The Maya of the Guatemalan Highlands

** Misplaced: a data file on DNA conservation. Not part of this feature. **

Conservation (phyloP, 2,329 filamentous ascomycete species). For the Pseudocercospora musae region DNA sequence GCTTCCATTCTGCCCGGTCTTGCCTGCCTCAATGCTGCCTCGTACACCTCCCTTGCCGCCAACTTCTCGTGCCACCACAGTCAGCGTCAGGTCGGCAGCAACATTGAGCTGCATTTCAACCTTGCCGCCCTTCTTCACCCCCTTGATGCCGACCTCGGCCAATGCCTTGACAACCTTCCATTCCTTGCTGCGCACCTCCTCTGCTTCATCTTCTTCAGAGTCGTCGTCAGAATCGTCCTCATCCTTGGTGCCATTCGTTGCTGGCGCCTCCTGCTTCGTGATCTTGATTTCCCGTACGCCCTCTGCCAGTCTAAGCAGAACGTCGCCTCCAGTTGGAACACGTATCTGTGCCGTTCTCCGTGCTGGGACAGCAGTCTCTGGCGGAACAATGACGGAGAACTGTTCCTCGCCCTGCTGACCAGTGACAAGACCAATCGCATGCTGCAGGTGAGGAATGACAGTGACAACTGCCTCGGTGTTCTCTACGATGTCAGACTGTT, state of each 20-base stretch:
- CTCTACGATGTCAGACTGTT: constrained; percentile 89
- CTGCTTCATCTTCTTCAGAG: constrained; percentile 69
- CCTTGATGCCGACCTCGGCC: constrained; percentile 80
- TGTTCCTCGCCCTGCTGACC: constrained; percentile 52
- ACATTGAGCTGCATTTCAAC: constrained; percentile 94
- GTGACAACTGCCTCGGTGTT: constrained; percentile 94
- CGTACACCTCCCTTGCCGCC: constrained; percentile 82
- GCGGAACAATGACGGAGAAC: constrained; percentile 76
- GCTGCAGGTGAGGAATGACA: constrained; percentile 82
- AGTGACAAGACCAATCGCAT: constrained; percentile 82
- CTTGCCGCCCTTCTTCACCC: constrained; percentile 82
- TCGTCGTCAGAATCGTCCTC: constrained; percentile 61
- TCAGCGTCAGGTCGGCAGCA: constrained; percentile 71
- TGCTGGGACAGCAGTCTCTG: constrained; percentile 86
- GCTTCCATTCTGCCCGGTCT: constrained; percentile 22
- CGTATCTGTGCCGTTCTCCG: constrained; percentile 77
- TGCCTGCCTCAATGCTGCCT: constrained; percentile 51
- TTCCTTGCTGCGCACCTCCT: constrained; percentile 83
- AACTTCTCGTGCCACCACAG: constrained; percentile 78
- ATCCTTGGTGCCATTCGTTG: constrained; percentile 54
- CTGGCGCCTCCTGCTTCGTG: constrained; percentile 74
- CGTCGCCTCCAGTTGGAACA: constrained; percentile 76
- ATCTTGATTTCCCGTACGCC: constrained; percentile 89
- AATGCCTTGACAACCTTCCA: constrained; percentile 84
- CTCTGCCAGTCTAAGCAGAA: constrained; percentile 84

When she was only 13 years old, Yeny (pronounced Jenny) began to go door to door to teach the children of her small highland village how to brush their teeth. Now 17, she still goes door to door, providing fluoride treatments, handing out tooth brushes and still teaching how to brush on a comical pair of false teeth that draw laughter from the children. She has a box she keeps in her families home with a bottle of aspirin that she distributes to people who show up at her door in pain. Her dream is to be a doctor, and a few days a week she walks down a long trail to the village at the base of the mountain where she studies medicine. If all goes according to plan she will graduate this summer with a degree in nursing, and she will be allowed to administer medicine to the people of her village. Although for the time being her box only contains aspirin, she hopes that she will receive donated medications from a local NGO. Yeny, still a child, yet already a leader in her community, makes her mother proud. When I asked her how she felt about Yeny's unique ambition to help the people of her village, she smiled wide as she warmed a tall stack of tortillas for me over the wood fired stove in the family kitchen. When I asked Yeny if she was proud of herself, she did not understand the concept, she did not see herself as separate from her neighbors, and she expressed no pride. She was simply a human doing what humans are suppose to do, care for one another.